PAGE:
Many of you have undoubtedly heard of mobile devices running on the “Android Platform”. But, what is it exactly, and how could you take advantage of the platform? You may have noticed, too, that Google seems to be synonymous with this platform. What stake could Google possibly have in pushing this platform along? These are but a few questions we will address, today.
As a matter of fact, Android is actually owned by the Open Handset Alliance, but it is a platform championed by Google. At Android’s core, however, it is a truly open platform that aims to separate the hardware and software that runs on it. Technically speaking, the Android platform is not specific to cellular phones but actually have many applications.
Android is a comprehensive stack for mobile devices by virtue of so many devices running on it. For a developer, Android provides all the tools and frameworks you need to quickly and easily develop mobile applications. All you need is the SDK (Software Development Kit), you don’t even need a physical device! Although, it never hurts to test your application on a physical device. From a consumer standpoint, Android works out of the box and a user can highly customize their experience. For manufacturers, other than some hardware-specific drivers, Android provides everything else needed to make things work. This gives manufacturers the freedom to tinker with hardware configurations like providing larger screens, more memory, adding unusual hardware like finger-print readers, and so on. No assumptions are made about the physical devices it runs on, making it truly portable.
As mentioned earlier, Android is an open-sourced platform. The entire stack, from the low-level Linux modules to the native libraries, application framework to complete applications are totally open, and licensed under business-friendly open-source licenses (Apache/MIT).
Brief history by events
- 2005 – Google buys Android, Inc.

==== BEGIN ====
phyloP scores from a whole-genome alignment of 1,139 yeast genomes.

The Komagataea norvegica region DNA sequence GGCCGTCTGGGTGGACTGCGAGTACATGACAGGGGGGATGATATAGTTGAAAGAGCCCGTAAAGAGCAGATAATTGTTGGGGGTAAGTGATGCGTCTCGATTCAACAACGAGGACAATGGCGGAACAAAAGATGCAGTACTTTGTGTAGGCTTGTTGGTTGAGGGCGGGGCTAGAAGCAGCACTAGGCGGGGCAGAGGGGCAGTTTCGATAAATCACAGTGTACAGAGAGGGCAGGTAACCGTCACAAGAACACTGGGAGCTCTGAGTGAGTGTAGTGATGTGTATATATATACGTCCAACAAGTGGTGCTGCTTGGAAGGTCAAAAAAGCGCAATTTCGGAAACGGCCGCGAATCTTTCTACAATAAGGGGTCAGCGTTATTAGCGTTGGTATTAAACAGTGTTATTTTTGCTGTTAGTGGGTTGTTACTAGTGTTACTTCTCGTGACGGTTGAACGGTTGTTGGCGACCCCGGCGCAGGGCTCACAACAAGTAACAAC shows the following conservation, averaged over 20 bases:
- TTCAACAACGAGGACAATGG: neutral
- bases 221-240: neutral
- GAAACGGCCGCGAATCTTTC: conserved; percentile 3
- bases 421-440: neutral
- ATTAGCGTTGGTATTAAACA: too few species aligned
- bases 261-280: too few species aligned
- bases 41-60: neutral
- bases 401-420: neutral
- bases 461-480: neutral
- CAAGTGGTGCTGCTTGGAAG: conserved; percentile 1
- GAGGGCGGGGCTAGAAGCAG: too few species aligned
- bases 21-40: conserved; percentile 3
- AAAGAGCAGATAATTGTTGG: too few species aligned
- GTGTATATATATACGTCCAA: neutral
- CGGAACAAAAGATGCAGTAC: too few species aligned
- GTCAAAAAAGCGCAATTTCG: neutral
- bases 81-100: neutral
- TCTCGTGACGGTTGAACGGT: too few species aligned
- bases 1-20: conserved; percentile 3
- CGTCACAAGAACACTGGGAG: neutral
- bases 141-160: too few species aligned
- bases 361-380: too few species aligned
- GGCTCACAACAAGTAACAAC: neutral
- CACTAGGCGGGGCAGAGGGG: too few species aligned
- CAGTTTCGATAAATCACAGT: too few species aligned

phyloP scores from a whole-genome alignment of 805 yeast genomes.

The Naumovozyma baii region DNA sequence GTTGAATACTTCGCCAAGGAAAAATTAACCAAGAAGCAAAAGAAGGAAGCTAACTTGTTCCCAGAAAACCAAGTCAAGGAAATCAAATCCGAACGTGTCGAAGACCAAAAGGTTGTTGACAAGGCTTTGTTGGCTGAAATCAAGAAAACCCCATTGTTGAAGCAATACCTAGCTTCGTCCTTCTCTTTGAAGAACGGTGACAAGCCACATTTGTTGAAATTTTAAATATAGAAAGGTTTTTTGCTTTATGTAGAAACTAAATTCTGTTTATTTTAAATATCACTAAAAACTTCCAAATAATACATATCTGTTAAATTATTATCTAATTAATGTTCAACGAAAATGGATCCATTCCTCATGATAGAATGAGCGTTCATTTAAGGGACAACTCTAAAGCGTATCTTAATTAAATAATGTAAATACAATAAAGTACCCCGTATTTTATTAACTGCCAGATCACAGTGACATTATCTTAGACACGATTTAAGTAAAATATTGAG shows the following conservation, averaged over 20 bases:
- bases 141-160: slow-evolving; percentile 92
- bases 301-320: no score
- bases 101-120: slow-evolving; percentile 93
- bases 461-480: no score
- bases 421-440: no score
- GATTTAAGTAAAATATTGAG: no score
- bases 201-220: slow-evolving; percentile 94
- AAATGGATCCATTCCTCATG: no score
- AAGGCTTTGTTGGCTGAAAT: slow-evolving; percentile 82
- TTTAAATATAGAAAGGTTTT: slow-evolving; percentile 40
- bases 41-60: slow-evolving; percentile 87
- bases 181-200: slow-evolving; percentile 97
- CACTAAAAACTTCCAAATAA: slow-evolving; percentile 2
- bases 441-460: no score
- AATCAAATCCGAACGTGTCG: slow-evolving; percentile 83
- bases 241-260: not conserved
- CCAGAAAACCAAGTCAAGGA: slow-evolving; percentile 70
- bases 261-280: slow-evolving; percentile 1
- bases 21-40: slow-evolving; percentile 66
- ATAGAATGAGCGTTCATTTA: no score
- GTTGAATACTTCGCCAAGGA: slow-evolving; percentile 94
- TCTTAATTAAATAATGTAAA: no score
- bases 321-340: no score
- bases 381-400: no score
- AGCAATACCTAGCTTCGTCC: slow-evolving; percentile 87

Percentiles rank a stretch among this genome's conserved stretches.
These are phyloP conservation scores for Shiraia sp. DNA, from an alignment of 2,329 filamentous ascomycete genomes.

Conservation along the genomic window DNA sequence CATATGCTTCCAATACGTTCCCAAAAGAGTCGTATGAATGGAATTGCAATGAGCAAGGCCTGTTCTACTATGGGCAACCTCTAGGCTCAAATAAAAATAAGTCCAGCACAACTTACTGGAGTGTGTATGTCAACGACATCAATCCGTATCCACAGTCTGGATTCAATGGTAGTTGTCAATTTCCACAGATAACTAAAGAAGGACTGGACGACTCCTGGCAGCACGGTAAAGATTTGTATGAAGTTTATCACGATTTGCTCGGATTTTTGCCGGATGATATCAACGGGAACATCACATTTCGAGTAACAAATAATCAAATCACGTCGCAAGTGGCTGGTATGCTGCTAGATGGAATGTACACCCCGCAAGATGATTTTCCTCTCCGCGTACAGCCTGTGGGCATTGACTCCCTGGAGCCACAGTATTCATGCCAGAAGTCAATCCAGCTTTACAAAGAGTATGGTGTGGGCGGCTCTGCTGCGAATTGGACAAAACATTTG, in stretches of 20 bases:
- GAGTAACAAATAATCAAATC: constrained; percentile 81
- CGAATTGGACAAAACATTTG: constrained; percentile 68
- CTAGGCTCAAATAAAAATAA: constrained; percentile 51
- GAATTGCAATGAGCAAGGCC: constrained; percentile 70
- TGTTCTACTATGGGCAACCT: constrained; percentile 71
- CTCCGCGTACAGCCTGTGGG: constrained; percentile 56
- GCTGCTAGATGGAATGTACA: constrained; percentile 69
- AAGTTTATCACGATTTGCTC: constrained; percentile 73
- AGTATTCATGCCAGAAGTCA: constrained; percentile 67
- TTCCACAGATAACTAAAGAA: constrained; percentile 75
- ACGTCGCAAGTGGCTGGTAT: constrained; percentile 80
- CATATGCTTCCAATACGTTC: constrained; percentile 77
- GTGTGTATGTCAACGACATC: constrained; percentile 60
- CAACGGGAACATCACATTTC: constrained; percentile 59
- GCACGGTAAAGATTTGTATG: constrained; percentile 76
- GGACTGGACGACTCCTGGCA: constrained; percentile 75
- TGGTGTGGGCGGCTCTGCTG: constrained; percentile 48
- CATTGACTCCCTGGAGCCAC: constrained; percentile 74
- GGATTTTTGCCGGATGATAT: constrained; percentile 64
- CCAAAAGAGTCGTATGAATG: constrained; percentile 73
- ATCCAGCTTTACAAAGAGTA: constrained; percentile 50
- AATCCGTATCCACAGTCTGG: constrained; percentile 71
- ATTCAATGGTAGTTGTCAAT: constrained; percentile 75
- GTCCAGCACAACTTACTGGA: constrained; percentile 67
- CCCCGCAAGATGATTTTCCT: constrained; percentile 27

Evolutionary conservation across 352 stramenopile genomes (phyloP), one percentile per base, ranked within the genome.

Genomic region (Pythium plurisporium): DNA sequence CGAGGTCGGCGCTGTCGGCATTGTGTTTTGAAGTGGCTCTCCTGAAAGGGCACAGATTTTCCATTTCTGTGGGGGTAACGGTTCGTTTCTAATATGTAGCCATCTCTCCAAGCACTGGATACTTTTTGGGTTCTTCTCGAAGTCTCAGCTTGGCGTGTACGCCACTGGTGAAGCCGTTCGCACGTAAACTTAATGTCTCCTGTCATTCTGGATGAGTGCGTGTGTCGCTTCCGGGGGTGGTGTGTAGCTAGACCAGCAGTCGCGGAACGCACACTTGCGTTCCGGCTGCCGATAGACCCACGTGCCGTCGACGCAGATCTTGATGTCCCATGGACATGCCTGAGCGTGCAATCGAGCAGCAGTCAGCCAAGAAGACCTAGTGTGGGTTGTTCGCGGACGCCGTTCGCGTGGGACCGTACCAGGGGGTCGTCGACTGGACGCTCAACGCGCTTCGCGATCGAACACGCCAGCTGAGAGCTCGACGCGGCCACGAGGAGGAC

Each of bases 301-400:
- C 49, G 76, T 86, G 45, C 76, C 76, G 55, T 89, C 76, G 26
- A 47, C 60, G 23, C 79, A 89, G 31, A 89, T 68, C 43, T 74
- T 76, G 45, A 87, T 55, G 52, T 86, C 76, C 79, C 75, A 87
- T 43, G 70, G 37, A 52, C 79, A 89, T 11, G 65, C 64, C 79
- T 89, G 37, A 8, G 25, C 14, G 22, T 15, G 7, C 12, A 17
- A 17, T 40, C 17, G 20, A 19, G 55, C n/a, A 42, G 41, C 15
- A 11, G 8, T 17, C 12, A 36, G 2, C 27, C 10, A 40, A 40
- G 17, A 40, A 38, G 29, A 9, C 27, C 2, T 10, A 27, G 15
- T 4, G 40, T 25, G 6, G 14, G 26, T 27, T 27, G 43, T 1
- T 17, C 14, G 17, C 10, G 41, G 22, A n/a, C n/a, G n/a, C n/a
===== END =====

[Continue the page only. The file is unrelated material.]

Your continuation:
- 2007 – Open Handset Alliance announced and Android becomes officially open-sourced.
- 2008 – Android SDK 1.0 released and the HTC G1 mobile phone is sold by T-Mobile USA.
- 2009 – More than 20 devices run on Android and new versions of Android are released: Cupcake (1.5), Donut (1.6) & Eclair (2.0).
- 2010 – Android overtakes Nokia’s Symbian as the world’s most popular smartphone platform. Froyo (2.2) is released and over 60 mobile devices are now running on it.
Google and the Open Handset Alliance
Google’s motivations might seem a little idealistic but it appears to want to have Android running everywhere. In doing so, it hopes to create a level playing field for mobile devices. Ultimately, Google is a media company who’s business model is by and large based on selling advertising. The rationale is that if everyone is using Android, Google can provide additional services on it and compete fairly. This is quite unlike most software companies who depend on revenue from licensing fees. Granted, Google does receive some revenue from licensing certain products like Maps and Gmail, and from the Android Marketplace, but for the most part advertising is it’s bread and butter.
For Android to be larger than just Google, it’s owned by the Open Handset Alliance. This is a non-profit group formed by mobile operators, handset manufacturers, semiconductor companies, software companies and others. The alliance is still in it’s infancy, however it is committed to innovation and openness on the mobile platform. The members are learning to work with each other, and Google does seem to be putting in the most muscle behind the development and advancement of the Android platform, at the moment.
Versions of Android
As of today, the most recent version of the Android Platform is 3.0. Like all software, the platform matures and improves over time. As developers it is important to know what API (Application Programming Interface) level an application is targeting. Ultimately, the API level will determine which devices can and cannot run your app.
As of March 15, 2011 this is the breakdown of the Android platform distribution:
Source: Platform Versions
You may notice that not many users have the latest and greatest version of the Android platform, but a substantial number of users are running on Android 2.1 and 2.2. Conversely, there are a fair number of users still using Android 1.6 and 1.5. With this in mind, developers will most likely target their applications for version 1.6 or 2.0. Unless, of course, you absolutely need the features in version 3.0. It all tends to be a bit of balancing act, and like most things, compromises need to be made.
As you can see, the Android platform is designed from a very fundamental level to be a highly portable and comprehensive format for mobile devices. Without the Android platform and a push by industry leaders, we would have been locked into the dictates of proprietary platforms forcing hardware to conform to rigid standards. With Android, manufacturers, software developers, and content providers have the flexibility and malleability to provide exciting new services and devices. In short, the Android platform has become an industry game-changer.